Parties are abound during the season, parties of every shape and size, but all falling into one of two categories, those where people dance (dances and balls) and those where you don't (receptions or kettledrums).
Receptions or "drums" are parties typically hosted by the wives of ambassadors and politicians and those who wish to participate but to a lesser degree. They are less expensive and involve way less time attending to housekeeping. These can be attended by a few or many and the hostess can serve a sumptuous banquet supper or a table with hor doeurves and beverages. (Picture: "Evening Soiree" by Jean Beraud)
Invitations are extended in the order in which they appear in the "red book" (Burke's Peerage). At very large receptions or drums, you enter at one end of the room or hall and exit at the other thus friends can pass through the crowd without ever seeing each other as they make their way out. The purpose of going to a reception or drum is merely to say that you did and the one advantage of attending is that you'll meet people here that you won't meet at the gayer events.
Key is the status of the hostess; a reception given by a reigning "queen" of Society is one whose invitation is sought even if you attend only for a few minutes. To receive such an invitation is a feather in your "social cap".
These parties begin between 10:00 and 11:00 P.M.. The more intimate ones an hour earlier, the more distinguished at the later. If a guest of special importance is to attend, you'll find included on the invitation the words "to meet (name of person)".
Guests are expected to arrive between 30 and 90 minutes of the hour specified on the invitation. Tea and light refreshments are offered in rooms off the main hall throughout the evening, along with some kind of musical entertainment. If a supper is served, this would take place around midnight. Parties can run well into the early morning hours except those held on Saturday which end at midnight.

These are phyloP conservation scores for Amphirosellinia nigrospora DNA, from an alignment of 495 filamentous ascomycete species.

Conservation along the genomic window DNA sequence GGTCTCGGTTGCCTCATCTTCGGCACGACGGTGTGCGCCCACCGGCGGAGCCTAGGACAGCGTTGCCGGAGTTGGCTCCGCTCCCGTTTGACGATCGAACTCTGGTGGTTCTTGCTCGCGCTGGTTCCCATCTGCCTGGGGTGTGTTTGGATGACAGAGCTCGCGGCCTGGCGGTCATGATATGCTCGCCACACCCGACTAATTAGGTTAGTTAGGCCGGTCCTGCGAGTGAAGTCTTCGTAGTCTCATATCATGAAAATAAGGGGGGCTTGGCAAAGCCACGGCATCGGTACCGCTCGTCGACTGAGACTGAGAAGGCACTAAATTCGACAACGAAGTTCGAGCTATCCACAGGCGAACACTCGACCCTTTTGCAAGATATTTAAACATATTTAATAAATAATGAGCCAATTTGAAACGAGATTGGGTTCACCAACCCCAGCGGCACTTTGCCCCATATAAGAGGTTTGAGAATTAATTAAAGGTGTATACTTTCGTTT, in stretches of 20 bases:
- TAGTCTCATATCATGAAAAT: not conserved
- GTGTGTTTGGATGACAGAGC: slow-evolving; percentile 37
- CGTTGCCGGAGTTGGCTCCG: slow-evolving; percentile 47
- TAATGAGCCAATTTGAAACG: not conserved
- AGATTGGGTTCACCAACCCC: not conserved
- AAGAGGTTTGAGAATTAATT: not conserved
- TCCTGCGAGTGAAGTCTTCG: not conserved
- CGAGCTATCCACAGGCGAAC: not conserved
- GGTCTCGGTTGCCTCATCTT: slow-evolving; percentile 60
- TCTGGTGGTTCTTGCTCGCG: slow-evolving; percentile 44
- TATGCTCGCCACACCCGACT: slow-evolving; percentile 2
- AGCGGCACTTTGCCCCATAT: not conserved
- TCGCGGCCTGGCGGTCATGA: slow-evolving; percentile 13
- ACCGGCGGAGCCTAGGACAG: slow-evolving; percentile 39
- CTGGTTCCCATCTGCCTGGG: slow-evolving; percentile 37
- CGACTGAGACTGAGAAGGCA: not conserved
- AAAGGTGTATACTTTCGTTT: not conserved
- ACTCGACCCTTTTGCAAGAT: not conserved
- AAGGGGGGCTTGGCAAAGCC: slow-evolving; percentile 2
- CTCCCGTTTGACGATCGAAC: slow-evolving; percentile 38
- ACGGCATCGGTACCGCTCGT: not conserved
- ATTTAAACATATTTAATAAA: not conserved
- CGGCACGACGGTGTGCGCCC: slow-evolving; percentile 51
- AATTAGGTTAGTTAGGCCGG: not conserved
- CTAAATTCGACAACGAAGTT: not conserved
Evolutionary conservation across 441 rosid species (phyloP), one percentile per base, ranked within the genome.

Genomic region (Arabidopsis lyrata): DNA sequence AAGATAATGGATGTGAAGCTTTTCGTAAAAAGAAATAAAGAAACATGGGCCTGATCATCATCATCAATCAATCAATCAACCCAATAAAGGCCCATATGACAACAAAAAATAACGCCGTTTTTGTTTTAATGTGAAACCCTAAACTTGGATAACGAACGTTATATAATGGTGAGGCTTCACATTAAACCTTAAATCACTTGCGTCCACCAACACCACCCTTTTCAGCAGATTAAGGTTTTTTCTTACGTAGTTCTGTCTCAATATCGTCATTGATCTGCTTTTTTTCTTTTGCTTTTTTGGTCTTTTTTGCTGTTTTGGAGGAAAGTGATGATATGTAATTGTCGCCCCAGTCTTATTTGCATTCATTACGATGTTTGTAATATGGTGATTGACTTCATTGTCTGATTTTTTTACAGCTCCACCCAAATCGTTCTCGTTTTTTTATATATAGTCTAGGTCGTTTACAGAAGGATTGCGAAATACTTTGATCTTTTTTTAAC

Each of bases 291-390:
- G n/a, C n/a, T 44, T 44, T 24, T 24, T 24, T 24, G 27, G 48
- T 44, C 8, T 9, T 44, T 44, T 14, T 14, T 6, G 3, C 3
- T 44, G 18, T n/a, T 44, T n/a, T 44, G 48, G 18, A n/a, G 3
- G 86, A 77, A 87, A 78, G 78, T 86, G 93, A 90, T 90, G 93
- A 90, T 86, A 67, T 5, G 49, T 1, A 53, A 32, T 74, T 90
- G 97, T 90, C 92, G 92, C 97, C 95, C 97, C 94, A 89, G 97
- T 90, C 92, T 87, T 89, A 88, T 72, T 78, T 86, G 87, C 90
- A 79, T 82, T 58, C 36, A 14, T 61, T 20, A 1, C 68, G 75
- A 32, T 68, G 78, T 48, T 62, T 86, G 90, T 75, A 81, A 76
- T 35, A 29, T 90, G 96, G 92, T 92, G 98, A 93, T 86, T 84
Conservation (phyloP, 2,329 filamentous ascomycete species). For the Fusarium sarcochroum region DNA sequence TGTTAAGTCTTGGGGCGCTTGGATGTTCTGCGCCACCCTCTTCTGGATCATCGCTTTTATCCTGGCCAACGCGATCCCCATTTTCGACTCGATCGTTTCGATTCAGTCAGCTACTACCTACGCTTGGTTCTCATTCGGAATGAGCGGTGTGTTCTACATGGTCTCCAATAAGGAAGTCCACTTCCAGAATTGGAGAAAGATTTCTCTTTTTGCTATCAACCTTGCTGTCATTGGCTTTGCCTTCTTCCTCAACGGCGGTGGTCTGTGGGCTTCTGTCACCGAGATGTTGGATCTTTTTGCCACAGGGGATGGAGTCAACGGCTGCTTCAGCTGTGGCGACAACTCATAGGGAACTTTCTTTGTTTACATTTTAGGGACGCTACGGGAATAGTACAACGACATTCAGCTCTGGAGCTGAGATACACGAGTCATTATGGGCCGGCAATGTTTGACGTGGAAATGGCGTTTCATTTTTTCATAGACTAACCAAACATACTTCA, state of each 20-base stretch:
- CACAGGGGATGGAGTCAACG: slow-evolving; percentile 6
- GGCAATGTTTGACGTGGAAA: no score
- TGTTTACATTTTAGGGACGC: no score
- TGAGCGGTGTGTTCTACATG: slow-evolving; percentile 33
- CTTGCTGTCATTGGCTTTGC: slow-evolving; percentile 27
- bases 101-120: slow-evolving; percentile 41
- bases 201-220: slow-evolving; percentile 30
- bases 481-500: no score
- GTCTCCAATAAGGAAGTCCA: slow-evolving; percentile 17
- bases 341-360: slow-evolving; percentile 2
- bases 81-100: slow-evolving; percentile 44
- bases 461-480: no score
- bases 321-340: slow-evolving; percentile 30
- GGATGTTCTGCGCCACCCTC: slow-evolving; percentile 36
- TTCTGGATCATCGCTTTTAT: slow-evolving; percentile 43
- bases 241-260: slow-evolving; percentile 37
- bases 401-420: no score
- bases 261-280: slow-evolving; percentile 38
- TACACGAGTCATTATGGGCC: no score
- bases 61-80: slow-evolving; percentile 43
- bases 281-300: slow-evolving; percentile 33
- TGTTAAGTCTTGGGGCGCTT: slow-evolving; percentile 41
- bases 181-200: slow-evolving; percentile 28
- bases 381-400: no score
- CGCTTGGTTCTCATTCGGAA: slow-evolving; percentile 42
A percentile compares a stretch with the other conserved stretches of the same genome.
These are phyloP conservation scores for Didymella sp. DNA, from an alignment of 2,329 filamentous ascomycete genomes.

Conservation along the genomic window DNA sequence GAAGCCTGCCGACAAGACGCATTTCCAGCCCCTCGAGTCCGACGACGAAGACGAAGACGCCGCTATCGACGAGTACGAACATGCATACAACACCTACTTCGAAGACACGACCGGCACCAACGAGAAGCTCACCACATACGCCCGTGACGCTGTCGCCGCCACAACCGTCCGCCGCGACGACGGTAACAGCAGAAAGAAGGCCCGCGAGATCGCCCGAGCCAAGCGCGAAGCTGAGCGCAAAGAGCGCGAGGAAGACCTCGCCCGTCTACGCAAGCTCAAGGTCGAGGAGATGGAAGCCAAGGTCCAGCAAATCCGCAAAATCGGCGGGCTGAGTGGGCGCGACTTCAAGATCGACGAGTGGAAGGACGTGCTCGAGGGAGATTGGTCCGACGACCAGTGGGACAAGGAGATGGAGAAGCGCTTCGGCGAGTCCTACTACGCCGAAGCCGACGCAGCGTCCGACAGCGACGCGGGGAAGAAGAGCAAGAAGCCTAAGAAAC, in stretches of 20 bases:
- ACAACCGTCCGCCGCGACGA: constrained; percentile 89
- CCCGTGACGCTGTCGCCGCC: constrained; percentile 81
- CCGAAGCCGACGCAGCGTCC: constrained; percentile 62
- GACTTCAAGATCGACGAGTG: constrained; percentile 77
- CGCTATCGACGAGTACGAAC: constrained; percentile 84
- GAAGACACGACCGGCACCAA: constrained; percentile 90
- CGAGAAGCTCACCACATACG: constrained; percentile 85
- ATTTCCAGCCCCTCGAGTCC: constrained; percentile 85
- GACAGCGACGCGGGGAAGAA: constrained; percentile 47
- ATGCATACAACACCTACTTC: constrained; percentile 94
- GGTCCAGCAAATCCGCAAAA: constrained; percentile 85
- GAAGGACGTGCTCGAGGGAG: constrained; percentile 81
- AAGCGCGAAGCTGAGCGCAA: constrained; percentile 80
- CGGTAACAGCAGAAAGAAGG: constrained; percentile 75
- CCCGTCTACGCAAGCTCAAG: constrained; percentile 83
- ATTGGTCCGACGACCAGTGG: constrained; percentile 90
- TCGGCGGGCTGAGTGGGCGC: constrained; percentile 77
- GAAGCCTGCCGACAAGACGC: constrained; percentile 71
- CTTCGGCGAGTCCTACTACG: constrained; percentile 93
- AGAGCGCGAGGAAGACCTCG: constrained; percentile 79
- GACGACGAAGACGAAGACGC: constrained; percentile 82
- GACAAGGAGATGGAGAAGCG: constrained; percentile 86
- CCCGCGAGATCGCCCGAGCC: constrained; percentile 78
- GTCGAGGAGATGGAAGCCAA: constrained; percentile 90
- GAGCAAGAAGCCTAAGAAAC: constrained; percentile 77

Dancing parties are also a popular form of entertainment during the London Season and the distinguishing factor as to whether the event is considered a dance or a ball is the number of people in attendance. A dance usually consists of between 80 and 200 guests, while a ball between 200 and 500.
At the height of the season, there are three or four balls given each night. Certain balls, however, depending on who is hosting it, rank a higher distinction than others and it is not an uncommon practice to go from ball to ball to ball spending 20 minutes at each until reaching the highlight of the evening. (Picture: "The Ball" by Julius Stewart)
Etiquette at a ball is far more formalized than at a dance. Guests generally come to the ball after a dinner party. The hostess greets every one of her guests. The first dance is begun by the hostess or one of her daughters and the gentleman of the highest rank present. Food (small ckaes, biscuits, wafers and ices) and beverages (claret, champagne, cider, lemonade, sherry and coffee) are available in rooms off the main hall. The hostess may also choose to serve a supper buffet.
As you can realize, the expense, both of money and time and trouble is tremendous and the worth can only be decided on by the hostess and her daughters.
You can learn more about balls in the segment titled "Christmas" under "Holiday Fare".
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